The Containery has received no TIF money, and no request is pending.

During the TIF meeting at which the stipulations were announced, references were made to unnamed city officials who had expressed displeasure with The Containery’s color scheme, feeling it detracted from downtown’s feel. At the time, paint work was incomplete.

Wetterman has not told the Tribune-Herald his thoughts on mandated color changes, and did not return calls Wednesday seeking comment.

Bobby Horner, spokesperson for the city of Waco’s inspection services department, said The Containery “is not ready for habitation, is not ready for a certificate of occupancy.” He said city inspectors are engaged in a waiting game, needing clarification from officials involved in The Containery.

Horner said his conversation with a plans examiner suggested changes were made during construction that the inspection department had not approved.

“To my knowledge, we have not received a revised set of plans from a design professional,” Horner said. “We’re waiting on information from their end.”

Horner said completing the project “would be cool, it’s so unique.”

Mitchell Construction, according to records, has filed a labor materialman’s lien for $244,917 related to its involvement in The Containery. Boen Plumbing, working as a subcontractor for Mitchell Construction, filed a labor and materialman’s lien for $4,548 for work in September and October last year, and a $51,066 lien for work in November last year.

No one with Mitchell Construction returned calls seeking comment. A spokesperson for Boen Plumbing, who asked not to be identified by name, said the company is still owed the amounts for which it filed liens.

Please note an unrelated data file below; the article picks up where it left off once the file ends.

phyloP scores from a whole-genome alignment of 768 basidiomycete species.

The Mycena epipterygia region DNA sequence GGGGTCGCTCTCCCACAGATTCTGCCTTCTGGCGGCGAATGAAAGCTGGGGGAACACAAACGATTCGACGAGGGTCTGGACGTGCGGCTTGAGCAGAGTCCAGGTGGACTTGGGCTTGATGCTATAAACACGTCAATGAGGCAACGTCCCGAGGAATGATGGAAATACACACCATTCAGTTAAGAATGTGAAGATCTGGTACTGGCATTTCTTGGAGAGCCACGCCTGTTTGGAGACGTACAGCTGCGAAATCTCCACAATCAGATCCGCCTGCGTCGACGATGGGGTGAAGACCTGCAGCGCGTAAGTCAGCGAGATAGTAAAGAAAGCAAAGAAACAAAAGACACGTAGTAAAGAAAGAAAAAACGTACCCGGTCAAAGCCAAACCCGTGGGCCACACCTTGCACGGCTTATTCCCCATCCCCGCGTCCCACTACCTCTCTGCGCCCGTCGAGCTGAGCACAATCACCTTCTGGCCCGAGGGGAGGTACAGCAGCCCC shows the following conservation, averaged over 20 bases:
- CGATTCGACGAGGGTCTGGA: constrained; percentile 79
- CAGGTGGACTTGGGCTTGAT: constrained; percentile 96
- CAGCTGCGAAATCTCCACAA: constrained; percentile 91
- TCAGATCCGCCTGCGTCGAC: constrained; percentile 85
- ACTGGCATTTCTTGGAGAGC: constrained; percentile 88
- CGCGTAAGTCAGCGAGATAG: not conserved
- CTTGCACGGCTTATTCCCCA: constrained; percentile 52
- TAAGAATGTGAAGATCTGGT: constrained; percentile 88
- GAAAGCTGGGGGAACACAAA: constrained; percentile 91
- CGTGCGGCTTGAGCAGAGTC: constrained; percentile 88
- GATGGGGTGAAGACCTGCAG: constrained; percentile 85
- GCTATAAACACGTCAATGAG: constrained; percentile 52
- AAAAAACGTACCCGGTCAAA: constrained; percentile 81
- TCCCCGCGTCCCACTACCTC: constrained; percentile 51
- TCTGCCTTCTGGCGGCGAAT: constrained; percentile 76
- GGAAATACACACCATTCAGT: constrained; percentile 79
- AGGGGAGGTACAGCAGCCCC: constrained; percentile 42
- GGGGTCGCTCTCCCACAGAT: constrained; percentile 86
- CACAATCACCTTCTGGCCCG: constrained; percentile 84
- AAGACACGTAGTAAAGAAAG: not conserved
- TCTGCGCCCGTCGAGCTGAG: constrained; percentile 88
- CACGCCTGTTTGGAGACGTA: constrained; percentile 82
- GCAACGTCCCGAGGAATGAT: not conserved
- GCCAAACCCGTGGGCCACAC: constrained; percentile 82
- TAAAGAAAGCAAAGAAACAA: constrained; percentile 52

A public records search in the McLennan County Clerk’s Office shows TFNB Your Bank for Life is providing financing to The Containery via a Property Assessed Clean Energy loan. Bank President David Littlewood said this vehicle is geared to benefit ecologically friendly projects such as The Containery that meet criteria related to low energy consumption and recycling.

A loan extension became effective Dec. 29, 2020, that would run until December 2044. Fourth & Jackson LLC, the corporate entity controlling The Containery, would make annual payments of $68,241, reflecting 6% interest.

Littlewood said TFNB Your Bank for Life remains heavily invested in downtown, and that The Containery was disadvantaged by evolving “right smack in the middle of a pandemic.” He said The Containery is a fantastic project, one that generated significant interest and a waiting list before COVID-19, but now one on the road to recovery following a tough stretch.

“People have pushed the pause button,” Littlewood said. “Tenants are noncommittal. Who wants to open at 25% occupancy? Provided the pandemic lifts and the economy remains stable, I think Waco is going to boom. The widening of Interstate 35 is 65% complete. You put a house on the market, and it sells within 48 hours. That’s what our story is about, positive energy.”